Original Link: http://www.anandtech.com/show/5731/iosafe-solopro-disaster-proofing-your-storage-needs

Consumers understand the importance of keeping their documents and other material possessions safe from unexpected disasters. Towards this, many invest in fireproof and waterproof safes. However, as the digital economy grows, many of the possessions such as documents and photo albums are in terms of bits and bytes, rather than tangible things which can be placed in safes. This brings to fore the necessity to find a disaster-proof safe place for those bits and bytes in both personal and business settings.

Storage media (hard disks, in particular) are quite sensitive to environmental conditions, and protecting them from disasters such as fires and floods is an interesting problem. ioSafe has been in the business of selling disaster proof storage solutions for the last 7 years. Their products have been well-reviewed and their CES demonstrations have always drawn a large audience. We received a ioSafe SoloPRO 1TB USB 3.0 version to take out on a test drive. The unit protects data from loss up to 1550°F for 1/2 hour as per ASTM E119 and it is also waterproof upto 10 ft. for 72 hours.

Package Contents and Initial Impressions:

The ioSafe SoloPRO package was surprisingly heavy, coming in at 18 lbs. In addition to the main unit, it came with a 24 W power adapter, a USB 3.0 cable, a user manual and a note about the possibility of fireproof insulation powder being present on the external surface of the unit.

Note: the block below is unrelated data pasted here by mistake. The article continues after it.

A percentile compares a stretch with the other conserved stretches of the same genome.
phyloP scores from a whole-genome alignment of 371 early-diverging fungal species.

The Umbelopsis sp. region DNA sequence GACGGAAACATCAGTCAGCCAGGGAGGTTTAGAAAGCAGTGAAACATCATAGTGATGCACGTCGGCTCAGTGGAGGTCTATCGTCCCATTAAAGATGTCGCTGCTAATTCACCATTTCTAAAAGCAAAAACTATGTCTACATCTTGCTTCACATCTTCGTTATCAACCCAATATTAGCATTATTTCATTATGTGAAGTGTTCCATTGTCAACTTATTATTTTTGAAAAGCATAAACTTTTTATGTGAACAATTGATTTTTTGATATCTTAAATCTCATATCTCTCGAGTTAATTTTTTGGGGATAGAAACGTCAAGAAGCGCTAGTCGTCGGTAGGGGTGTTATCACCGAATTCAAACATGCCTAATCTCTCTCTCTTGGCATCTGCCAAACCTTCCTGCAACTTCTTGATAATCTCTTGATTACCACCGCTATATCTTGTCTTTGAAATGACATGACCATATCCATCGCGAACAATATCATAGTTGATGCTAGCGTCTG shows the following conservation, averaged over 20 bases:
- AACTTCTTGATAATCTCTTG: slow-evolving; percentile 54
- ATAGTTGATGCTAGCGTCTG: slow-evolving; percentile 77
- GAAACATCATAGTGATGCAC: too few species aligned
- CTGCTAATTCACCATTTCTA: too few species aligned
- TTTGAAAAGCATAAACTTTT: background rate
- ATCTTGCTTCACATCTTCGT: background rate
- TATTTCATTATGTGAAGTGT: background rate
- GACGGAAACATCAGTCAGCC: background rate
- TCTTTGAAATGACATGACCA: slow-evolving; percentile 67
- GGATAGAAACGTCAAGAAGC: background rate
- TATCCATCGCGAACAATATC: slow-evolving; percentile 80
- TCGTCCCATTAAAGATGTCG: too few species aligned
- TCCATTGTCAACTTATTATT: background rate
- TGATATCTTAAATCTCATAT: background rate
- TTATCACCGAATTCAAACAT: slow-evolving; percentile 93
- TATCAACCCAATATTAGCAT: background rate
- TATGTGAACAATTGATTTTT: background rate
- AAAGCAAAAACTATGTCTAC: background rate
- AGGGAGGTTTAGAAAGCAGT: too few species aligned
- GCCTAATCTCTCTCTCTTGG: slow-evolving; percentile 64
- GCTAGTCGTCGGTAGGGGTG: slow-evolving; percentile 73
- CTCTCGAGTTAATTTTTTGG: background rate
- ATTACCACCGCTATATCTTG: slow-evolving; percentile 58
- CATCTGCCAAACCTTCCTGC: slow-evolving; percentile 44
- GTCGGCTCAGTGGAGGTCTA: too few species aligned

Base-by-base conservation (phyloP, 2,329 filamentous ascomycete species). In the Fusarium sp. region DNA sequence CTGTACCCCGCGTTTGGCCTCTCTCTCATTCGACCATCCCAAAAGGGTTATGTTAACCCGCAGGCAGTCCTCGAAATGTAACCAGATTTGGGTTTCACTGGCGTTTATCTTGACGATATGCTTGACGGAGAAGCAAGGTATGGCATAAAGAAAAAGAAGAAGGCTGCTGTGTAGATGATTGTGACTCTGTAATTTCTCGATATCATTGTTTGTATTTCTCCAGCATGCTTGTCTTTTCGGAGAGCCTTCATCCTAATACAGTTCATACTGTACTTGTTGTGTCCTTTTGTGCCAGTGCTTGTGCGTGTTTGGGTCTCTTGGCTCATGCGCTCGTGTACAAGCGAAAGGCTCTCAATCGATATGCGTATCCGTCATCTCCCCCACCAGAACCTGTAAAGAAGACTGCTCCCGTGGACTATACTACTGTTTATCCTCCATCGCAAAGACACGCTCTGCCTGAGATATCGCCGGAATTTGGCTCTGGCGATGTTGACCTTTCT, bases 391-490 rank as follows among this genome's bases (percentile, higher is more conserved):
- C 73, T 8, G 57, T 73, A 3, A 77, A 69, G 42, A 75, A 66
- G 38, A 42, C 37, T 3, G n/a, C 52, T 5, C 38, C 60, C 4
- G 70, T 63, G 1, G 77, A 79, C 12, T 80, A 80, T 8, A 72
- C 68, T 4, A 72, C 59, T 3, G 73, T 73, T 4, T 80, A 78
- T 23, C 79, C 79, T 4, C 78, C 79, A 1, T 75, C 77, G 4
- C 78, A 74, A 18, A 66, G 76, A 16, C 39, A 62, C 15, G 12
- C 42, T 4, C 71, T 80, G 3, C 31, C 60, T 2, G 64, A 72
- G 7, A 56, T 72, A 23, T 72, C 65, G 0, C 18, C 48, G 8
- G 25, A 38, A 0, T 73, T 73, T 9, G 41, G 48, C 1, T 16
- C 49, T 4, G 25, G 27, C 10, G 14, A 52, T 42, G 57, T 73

The main unit alone weighed in at a hefty 15.5 lbs. Its dimensions are 5" x 7.1" x 11". The rear side of the main unit has an explicit on-off switch, the USB 3.0 connector and the power inlet. There is also a fan in the unit for active cooling of the hard drive.

On connecting the unit to the computer, we found that the unit internally uses a Seagate Barracuda 7200 rpm 1 TB hard drive with a 32 MB buffer. The USB 3.0 port is provided by JMicron's JMS539 SuperSpeed USB to SATA II 3.0G bridge.

Those are the tangibles in the shipment. What else does one get? The SoloPRO unit comes with a Data Recovery Service (DRS) package, 1 year of which is included in the purchase price. The SoloPRO allows for this to be upgraded to either 3 or 5 years at an extra cost of $50 or $100 respectively. The warranty in the US market is for 3 years, but a 5 year upgrade to DRS automatically extends the warranty to 5 years.

The DRS provides for one instance of no-questions-asked data and hardware recovery. The user mails the affected unit back to ioSafe (shipping paid by ioSafe) and the recovered data is loaded onto another ioSafe unit. In case the data is not recoverable through ioSafe's usual procedures, the company provides upto $2500 in coverage for data recovery by a third party.

Consumers have to explicitly register online with ioSafe for DRS to be enabled on their unit. There is a lot of information (some of which is unnecessary, in our opinion) that needs to be entered while registering. Upon successful registration, one is also provided with a single user license for Genie Timeline Pro, a software to aid in backups (say, to a SoloPRO). The software costs $59.95 when bought standalone, but is complimentary with the purchase of an ioSafe SoloPRO.

The ioSafe SoloPRO 1TB version with USB 3.0 support comes with a MSRP of $349.99, a premium of more than $200 over a comparable non-disaster proof version. What is the technology that is worth this premium? Let us see in the next section.

ioSafe holds a number of patents related to disaster proofing of digital storage media. ioSafe's CEO Robb Moore is the primary inventor of most of those patents. In this section, we will take a brief look at the various patents related to the ioSafe SoloPRO. Note that the SoloPRO might not be using all of the inventions mentioned in the patents below.

Fire Resistant, Forced Air Cooled Enclosure for Computer Digital Data Storage Device (US Patent No. US 7,211,742 B2):